Promising nanobodies against COVID-19 produced by llamas

Thought LeadersDr. David BrodyProfessor of NeurologyUniformed Services University

In this interview, News-Medical speaks to Dr. David Brody about his latest research that involved discovering nanobodies produced by llamas that could help combat coronavirus.

What provoked your research into the ongoing COVID-19 pandemic?

We are neuroscientists, so it was a bit of a shift in direction! For several years TJ and I had been testing out how to use nanobodies to make brain imaging better. When the pandemic broke, we thought this is a once in a lifetime, all-hands-deck situation and joined the fight.

The labs were all closed down in April, and we thought we would much rather work on COVID-19 rather than staying at home.

SARS-CoV-2 virus binding to ACE2 receptor. Image Credit: Kateryna Kon/Shutterstock.com

What are ‘nanobodies’ and how do these differ from regular antibodies?

Nanobodies are derived from a special type of antibodies naturally produced by the immune systems of camelids, i.e. camels, llamas, and alpacas. Most antibodies are made from 4 proteins bound together: two heavy chains and two light chains.

Camelids make special antibodies that are made from just 2 proteins: 2 heavy chains. Nanobodies are created in the laboratory by isolating just the tips of the heavy chains, where the binding occurs. On average, these nanobody proteins are about a tenth the weight of a typical human antibody.

Because nanobodies are more stable, less expensive to produce, and easier to engineer than typical antibodies a growing body of researchers, including our group, have been using them for medical research. For instance, a few years ago scientists showed that humanized nanobodies may be more effective at treating an autoimmune form of thrombotic thrombocytopenic purpura, a rare blotting clotting disorder, than current therapies.

One of the exciting things about nanobodies is that, unlike most regular antibodies, they can be aerosolized and inhaled to coat the lungs and airways. We think this could be especially beneficial for preventing COVID-19 transmission through the air.

Can you describe how you carried out your research into COVID-19 antibodies?

We immunized a llama, named Cormac, five times over 28 days with a purified version of the SARS-CoV-2 spike protein. Then we isolated the DNA that includes the instructions for making antibodies from Cormac’s blood. (By the way, Cormac lives on a beautiful farm in Eastern Washington state with quite a few other llamas. He has a catheter in one of his veins so that people can draw his blood without sticking him with any needles).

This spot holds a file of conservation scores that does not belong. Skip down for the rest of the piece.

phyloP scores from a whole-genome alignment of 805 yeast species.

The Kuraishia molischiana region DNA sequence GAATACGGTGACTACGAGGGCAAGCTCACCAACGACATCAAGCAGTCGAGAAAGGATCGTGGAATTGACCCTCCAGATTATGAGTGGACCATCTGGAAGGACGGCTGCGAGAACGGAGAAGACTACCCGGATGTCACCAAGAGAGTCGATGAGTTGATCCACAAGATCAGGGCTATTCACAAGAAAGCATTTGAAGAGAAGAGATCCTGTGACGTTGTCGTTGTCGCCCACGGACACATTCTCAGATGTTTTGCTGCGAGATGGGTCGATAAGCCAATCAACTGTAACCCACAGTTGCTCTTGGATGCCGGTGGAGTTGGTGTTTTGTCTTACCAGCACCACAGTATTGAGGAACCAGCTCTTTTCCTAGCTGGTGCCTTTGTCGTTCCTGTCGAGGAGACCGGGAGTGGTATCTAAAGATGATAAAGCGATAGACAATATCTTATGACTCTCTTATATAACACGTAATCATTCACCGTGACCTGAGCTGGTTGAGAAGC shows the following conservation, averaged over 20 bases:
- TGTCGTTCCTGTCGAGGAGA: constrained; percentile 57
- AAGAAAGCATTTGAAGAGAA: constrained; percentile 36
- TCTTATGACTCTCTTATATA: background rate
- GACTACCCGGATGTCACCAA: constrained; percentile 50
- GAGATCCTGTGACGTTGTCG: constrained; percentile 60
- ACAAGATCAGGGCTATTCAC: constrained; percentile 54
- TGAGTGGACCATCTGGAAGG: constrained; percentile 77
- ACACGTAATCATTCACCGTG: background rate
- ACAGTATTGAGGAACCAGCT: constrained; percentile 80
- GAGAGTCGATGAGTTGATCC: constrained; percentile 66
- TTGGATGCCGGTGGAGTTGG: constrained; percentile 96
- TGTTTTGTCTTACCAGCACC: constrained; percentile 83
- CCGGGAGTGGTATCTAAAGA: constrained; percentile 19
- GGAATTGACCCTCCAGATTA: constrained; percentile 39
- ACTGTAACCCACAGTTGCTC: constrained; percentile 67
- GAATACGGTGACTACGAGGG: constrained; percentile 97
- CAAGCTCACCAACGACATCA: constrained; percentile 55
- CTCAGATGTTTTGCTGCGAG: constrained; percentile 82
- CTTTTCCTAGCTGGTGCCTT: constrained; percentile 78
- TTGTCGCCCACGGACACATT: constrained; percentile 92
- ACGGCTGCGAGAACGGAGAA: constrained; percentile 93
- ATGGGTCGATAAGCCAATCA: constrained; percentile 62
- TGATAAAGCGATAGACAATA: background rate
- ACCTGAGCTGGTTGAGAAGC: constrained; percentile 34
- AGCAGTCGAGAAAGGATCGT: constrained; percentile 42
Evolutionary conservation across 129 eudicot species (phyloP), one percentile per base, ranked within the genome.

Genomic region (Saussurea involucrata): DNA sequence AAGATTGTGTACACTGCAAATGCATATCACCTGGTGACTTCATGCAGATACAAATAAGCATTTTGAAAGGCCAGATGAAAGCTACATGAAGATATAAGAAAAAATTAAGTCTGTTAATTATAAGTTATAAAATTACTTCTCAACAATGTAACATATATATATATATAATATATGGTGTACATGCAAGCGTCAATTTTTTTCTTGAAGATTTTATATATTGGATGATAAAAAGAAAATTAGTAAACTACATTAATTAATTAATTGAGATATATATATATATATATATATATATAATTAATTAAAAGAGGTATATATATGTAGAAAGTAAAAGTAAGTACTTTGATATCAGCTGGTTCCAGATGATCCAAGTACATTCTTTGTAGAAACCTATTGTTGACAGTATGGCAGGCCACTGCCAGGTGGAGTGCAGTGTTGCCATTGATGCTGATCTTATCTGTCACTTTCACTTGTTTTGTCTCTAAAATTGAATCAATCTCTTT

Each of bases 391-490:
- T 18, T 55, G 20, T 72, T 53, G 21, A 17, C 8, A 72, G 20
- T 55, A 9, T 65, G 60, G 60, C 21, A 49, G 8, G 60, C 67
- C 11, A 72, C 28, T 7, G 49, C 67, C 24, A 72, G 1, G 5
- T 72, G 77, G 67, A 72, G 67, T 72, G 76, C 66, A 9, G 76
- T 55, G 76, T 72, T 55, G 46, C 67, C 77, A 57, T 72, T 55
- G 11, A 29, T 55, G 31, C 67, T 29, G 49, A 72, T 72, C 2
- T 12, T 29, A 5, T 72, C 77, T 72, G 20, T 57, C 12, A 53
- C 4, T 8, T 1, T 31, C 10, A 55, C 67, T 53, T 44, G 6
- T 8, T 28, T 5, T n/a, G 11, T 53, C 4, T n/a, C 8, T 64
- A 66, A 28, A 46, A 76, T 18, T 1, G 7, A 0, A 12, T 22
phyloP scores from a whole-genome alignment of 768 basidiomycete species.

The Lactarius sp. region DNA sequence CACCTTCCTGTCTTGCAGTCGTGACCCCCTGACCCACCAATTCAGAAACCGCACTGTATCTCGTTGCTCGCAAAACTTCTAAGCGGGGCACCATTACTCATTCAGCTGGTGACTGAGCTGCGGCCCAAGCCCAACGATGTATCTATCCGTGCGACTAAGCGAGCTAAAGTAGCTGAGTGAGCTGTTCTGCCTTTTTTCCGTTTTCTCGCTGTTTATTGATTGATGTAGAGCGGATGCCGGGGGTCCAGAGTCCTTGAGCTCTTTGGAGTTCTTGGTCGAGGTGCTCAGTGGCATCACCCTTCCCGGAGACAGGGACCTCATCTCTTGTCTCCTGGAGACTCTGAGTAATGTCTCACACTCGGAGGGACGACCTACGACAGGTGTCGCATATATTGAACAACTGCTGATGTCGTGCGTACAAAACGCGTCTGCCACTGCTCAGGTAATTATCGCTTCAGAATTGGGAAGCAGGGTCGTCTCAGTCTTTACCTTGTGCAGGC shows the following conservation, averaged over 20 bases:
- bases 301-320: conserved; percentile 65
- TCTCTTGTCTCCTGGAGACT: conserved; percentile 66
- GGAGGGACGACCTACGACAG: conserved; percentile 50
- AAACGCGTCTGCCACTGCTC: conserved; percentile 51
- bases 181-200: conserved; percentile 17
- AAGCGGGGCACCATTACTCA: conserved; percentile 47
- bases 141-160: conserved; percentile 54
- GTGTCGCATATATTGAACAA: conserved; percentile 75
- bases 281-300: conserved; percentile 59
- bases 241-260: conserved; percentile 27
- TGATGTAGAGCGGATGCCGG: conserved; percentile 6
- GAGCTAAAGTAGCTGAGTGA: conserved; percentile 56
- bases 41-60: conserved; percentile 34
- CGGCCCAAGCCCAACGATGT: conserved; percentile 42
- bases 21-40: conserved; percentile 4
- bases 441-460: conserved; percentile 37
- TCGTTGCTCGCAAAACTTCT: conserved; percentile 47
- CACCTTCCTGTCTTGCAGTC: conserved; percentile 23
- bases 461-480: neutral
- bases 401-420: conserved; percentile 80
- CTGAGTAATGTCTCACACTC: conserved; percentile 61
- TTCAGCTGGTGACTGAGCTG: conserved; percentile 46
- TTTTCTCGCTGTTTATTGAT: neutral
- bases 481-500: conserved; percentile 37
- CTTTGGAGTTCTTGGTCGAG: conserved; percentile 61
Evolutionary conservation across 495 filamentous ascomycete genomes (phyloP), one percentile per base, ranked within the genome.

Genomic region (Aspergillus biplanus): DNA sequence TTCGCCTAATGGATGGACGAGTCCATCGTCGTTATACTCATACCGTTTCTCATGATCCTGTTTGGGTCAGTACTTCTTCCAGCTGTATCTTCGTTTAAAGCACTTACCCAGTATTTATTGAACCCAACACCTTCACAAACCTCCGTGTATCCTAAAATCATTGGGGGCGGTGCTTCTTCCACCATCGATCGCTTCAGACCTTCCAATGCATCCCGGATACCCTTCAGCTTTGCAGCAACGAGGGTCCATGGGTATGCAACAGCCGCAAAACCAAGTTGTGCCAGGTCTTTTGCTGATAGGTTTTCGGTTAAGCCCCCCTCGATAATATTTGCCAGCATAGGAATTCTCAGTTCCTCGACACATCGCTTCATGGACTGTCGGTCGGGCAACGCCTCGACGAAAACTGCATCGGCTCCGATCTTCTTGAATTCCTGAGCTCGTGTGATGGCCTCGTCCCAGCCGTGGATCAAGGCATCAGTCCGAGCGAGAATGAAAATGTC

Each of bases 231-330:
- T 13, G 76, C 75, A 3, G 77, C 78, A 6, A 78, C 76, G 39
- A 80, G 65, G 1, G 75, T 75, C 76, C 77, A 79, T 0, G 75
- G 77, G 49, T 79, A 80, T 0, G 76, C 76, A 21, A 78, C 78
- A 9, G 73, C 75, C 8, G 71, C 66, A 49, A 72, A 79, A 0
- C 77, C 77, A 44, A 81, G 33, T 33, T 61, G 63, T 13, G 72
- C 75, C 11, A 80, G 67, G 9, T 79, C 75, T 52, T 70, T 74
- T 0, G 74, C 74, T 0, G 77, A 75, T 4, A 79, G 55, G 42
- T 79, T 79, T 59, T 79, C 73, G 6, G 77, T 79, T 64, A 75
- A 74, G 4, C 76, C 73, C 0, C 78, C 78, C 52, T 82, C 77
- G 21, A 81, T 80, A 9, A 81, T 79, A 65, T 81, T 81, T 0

Back in the lab here in Bethesda, we tested out hundreds of nanobodies and found that Cormac produced 13 nanobodies that might be strong candidates. We selected nanobodies that could block the attachment of the SARS-CoV2 spike protein to the human ACE2 receptor.

The virus gets inside of the human body by binding to the ACE2 receptor on the outer surface of human cells, so blocking this attachment was a logical target.

Image Credit: High affinity nanobodies block SARS-CoV-2 spike receptor binding domain interaction with human angiotensin converting enzyme

What did you discover?

We discovered that one candidate nanobody, called NIH-CoVnb-112 bound very tightly to the part of the SARS-CoV2 spike protein responsible for interacting with the ACE2 receptor.

We next showed that the NIH-CoVnB-112 nanobody could be effective at preventing infections in a petri dish. To mimic the COVID-19 virus, our collaborators in North Carolina genetically mutated a harmless “pseudovirus’ so that it can use the SARS-CoV-2 spike protein to infect cells that produce the human ACE2 receptor. They found that relatively low levels of the NIH-CoVnb-112 nanobodies prevented the pseudovirus from infecting these cells in Petri dishes.

Importantly, as a team, we showed that the nanobody was equally effective in preventing the infections in Petri dishes after being sprayed through the sort of nebulizer that patients might use.

How effective were these nanobodies at combating coronavirus?

We do not know how effective the nanobodies will be in combating coronavirus. There is still a lot of work to do before we will have the answers.

What are the advantages of using nanobodies compared to typical antibodies?

There are a lot of advantages of nanobodies.

  1. Nanobodies are very stable. We can keep them at room temperature for a long time, they resist extreme heat and cold, and they can be dried down into a powder for storage then reconstituted with water when needed. It is much trickier to handle and store typical antibodies.
  2. Nanobodies are less expensive to produce. They can be made in bacteria or yeast, which is much easier than the mammalian cells used to produce regular antibodies.
  3. Nanobodies are easier to engineer than typical antibodies. They are smaller and made from just 1 protein instead of 2.
  4. Nanobodies can be aerosolized and inhaled to coat the lungs and airways. This does not usually work well for typical antibodies.